Franklin P. Adams

Franklin P. Adams
As the oldest and most established member of the Algonquin Round Table, Franklin P. Adams, or F.P.A. as he was known, often served as a talent scout and mentor. His column, "The Conning Tower," appearing in the New York World and then in the Herald Tribune, spotlighted his own erudite wit along with light verse, puns, parodies, and jokes submitted by others. Contributors found that F.P.A.'s recognition could launch their careers. Adams published Robert Benchley, James Thurber, and George S. Kaufman before anyone else; Dorothy Parker he claimed to have "raised from a couplet." His influential column included contributions from Ring Lardner, Eugene O'Neill, Edna Ferber, E. B. White, and Edna St. Vincent Millay. Everyone read it.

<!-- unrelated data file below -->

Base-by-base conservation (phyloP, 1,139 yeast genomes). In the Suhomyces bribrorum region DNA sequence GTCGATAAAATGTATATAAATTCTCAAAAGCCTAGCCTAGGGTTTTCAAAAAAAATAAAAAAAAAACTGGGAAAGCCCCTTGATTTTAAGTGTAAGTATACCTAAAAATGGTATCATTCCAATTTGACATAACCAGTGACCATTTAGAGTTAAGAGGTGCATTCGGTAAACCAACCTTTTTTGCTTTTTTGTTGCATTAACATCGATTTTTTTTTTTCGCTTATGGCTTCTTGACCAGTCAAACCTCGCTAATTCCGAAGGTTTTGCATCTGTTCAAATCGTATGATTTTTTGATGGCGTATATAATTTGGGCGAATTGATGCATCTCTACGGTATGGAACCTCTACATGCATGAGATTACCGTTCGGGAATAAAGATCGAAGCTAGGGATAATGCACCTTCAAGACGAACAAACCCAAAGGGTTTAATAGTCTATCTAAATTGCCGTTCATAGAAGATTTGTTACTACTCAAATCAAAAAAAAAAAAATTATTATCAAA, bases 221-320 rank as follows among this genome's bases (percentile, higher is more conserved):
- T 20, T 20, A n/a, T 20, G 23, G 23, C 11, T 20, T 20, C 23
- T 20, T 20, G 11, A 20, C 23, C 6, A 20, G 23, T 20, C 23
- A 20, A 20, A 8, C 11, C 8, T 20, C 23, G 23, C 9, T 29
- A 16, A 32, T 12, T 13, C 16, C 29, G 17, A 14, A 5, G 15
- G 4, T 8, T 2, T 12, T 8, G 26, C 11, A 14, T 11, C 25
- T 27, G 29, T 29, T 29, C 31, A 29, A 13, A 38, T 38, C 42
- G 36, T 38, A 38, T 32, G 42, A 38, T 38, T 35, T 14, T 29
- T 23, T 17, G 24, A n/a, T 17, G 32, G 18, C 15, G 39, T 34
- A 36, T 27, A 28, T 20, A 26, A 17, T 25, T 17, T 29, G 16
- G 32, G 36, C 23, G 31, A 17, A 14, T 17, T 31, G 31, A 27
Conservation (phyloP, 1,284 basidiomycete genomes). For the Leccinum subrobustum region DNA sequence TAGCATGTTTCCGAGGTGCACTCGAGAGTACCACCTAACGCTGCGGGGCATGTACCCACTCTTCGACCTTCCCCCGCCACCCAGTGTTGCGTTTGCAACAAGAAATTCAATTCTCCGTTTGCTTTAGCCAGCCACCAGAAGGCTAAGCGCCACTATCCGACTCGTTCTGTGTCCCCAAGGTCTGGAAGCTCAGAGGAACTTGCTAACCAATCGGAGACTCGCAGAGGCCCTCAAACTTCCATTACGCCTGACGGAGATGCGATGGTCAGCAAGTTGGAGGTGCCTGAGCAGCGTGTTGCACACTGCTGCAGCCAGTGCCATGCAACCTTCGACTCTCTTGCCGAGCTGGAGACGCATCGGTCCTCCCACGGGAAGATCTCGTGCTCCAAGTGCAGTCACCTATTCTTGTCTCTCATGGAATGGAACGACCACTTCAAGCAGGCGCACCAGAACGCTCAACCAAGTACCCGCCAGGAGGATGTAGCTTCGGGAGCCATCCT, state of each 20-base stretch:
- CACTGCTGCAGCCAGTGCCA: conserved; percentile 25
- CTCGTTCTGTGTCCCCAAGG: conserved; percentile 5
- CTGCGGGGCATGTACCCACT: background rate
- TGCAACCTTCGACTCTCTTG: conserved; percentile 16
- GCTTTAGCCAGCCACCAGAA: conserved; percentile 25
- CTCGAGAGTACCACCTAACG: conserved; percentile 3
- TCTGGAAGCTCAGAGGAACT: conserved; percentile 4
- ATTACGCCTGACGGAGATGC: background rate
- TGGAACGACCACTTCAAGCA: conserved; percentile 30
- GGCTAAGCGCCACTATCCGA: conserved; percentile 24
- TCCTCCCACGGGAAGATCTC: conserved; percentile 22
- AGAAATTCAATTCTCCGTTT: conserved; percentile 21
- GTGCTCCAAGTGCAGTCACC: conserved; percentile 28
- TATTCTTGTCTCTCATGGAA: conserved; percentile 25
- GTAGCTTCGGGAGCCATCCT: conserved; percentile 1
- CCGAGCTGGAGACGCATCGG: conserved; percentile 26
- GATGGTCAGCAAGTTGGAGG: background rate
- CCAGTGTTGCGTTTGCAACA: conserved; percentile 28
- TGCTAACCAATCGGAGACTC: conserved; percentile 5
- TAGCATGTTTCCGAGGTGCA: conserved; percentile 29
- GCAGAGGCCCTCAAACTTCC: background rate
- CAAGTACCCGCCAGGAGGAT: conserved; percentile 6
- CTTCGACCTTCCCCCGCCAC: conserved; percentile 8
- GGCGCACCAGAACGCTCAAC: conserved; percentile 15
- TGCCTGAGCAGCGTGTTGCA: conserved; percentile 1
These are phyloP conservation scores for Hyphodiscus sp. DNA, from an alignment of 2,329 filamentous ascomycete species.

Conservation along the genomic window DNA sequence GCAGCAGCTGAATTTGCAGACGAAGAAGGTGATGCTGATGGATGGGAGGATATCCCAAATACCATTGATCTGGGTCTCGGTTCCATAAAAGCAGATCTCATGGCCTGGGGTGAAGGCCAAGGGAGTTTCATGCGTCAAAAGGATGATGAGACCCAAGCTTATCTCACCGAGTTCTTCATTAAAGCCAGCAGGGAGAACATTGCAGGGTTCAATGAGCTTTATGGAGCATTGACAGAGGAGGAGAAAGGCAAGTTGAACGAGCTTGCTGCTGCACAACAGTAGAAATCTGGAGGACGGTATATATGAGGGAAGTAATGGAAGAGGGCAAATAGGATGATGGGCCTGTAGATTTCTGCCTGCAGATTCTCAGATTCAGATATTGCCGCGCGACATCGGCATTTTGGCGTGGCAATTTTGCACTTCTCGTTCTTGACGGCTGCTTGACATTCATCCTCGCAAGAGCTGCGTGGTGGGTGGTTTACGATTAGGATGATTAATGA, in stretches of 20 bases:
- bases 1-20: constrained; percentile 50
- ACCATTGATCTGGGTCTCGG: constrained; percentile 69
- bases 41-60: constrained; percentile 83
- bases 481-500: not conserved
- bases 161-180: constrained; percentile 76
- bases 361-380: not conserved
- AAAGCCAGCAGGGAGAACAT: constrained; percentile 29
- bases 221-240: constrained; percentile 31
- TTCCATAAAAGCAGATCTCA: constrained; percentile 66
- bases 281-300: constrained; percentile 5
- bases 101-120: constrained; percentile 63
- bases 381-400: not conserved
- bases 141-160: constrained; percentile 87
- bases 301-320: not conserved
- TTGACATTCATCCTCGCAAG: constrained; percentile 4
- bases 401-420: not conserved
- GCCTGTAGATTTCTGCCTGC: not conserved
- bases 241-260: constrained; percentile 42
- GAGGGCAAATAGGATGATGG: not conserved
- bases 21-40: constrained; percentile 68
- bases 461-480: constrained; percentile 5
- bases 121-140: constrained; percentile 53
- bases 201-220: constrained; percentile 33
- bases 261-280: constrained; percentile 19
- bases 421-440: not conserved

Periodically, F.P.A. wrote columns called "The Diary of Our Own Samuel Pepys," chronicling the activities of his immediate circle. In this image, entitled "Professional Jealousy," Will Cotton drew F.P.A. holding his diary and thumbing his nose at Columbus on top of his column, the newly erected monument at Columbus Circle.

Franklin P. Adams 1881-1960
Will Cotton (1880-1958)
Pastel on board, circa 1930-1935
National Portrait Gallery, Smithsonian Institution

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